A pastor is called by God to preach repentance. If he does not, he is not a faithful pastor. As Urbanus Rhegius wrote, “A pastor who ignores the article of repentance is no more useful to the flock of Christ than a wolf is to the sheepfold.”

However, the Law alone will not bring about repentance. It will not turn anyone towards God in faith. The Gospel is necessary to grant faith. The Gospel is the promise of remission of sins, justification and eternal life for the sake of Christ (Ap IV.5). Thus, to the contrite, broken heart, speak peace. “Speak tenderly to Jerusalem, and cry to her that her warfare is ended, that her iniquity is pardoned” (Is. 40:2). It is necessary to be “taught that those who have sinned after baptism obtain the forgiveness of sins whenever they come to repentance and that absolution should not be denied them by the church” (AC XII.1-2). Pastors are to absolve and restore those who repent (Mt. 16:19; Jn.20:23). The conscience cannot find peace without faith, and it is faith alone that makes alive (Hab. 2:4; Rom. 1:17; Ap XII.47). Only the Gospel is the power of God unto salvation (Rom. 1:16). It is the Gospel that bears the fruit of faith (Col. 1:5-6).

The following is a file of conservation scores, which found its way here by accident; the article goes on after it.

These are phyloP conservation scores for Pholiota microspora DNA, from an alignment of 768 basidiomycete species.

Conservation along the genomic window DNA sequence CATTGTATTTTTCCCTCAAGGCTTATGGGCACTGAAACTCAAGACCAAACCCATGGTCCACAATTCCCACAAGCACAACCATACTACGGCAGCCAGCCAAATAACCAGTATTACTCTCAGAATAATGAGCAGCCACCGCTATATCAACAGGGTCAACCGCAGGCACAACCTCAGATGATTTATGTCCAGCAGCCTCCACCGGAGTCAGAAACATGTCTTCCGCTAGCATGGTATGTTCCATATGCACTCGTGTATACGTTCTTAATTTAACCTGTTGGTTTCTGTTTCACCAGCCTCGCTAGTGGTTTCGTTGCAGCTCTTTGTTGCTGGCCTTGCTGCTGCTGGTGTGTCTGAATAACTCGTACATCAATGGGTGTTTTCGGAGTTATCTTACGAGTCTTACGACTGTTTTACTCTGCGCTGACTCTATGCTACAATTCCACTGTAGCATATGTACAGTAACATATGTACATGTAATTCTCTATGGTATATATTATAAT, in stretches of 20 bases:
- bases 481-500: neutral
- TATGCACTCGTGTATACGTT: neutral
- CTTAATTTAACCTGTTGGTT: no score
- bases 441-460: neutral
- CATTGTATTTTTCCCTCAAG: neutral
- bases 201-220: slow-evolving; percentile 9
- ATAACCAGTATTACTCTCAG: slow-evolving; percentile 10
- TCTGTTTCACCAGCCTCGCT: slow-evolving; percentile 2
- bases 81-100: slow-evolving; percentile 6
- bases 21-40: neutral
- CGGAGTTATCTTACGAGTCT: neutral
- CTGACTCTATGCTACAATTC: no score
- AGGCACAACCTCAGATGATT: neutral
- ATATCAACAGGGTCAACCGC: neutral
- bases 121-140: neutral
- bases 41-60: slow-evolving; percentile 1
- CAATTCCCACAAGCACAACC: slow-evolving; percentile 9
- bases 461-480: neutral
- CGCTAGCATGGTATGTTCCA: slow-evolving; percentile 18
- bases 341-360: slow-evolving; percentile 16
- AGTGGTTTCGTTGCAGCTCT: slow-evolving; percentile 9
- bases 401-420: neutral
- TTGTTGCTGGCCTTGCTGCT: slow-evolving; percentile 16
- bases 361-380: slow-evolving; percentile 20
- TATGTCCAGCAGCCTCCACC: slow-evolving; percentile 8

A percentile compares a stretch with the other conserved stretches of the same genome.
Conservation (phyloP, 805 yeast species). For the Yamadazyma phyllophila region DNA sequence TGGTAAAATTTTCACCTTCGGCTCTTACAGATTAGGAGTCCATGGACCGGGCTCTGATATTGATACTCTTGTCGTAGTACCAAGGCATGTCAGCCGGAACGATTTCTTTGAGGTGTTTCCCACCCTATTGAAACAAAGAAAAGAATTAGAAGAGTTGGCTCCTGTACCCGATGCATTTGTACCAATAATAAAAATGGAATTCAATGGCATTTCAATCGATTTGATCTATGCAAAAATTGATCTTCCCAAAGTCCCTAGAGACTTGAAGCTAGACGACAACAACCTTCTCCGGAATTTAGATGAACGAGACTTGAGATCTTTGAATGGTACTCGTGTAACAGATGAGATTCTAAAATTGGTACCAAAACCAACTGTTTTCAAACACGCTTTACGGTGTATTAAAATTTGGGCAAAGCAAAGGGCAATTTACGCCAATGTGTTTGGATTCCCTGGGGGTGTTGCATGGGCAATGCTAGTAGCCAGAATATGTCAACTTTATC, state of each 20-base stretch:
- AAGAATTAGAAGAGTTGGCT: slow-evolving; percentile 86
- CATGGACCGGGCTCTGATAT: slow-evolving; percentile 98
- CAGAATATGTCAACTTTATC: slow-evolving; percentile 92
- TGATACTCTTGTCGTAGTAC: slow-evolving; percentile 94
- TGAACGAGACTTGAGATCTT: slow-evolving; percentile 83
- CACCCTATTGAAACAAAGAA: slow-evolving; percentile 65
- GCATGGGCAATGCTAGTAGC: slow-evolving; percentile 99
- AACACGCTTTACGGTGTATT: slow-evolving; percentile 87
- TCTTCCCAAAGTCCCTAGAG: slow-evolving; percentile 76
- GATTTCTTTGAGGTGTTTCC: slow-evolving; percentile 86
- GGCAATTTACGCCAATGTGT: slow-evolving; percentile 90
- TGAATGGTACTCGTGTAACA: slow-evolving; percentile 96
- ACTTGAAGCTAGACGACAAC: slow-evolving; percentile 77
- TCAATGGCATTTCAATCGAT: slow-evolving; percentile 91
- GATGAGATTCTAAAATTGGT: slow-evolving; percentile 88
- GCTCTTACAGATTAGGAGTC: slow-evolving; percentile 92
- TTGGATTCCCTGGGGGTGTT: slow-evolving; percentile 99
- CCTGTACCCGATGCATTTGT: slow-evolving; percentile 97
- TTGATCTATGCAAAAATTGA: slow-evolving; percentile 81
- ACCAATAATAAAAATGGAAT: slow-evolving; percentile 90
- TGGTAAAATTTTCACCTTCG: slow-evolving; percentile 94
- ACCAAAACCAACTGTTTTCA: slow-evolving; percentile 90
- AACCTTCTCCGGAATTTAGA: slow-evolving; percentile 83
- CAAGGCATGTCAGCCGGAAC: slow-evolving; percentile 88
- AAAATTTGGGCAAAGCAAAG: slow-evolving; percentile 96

What about those persons, who, after having heard the Law and the Gospel, still remain in their sins without turning away from them? The only conclusion to which we can arrive is that the Word of God has not yet brought about contrition and faith in them. Where there is no fruit of faith, there is no faith. “As if true faith and the evil intention to remain and continue in sin could exist in a single heart at the same time! That is impossible. Or, as if they can have and retain true faith, righteousness, and salvation while being and remaining at the same time a rotten, unfruitful tree that bears no good fruits – yes, even when they remain in sin against their conscience or intentionally give themselves over to sin! This is improper and wrong” (FC SD IV.15).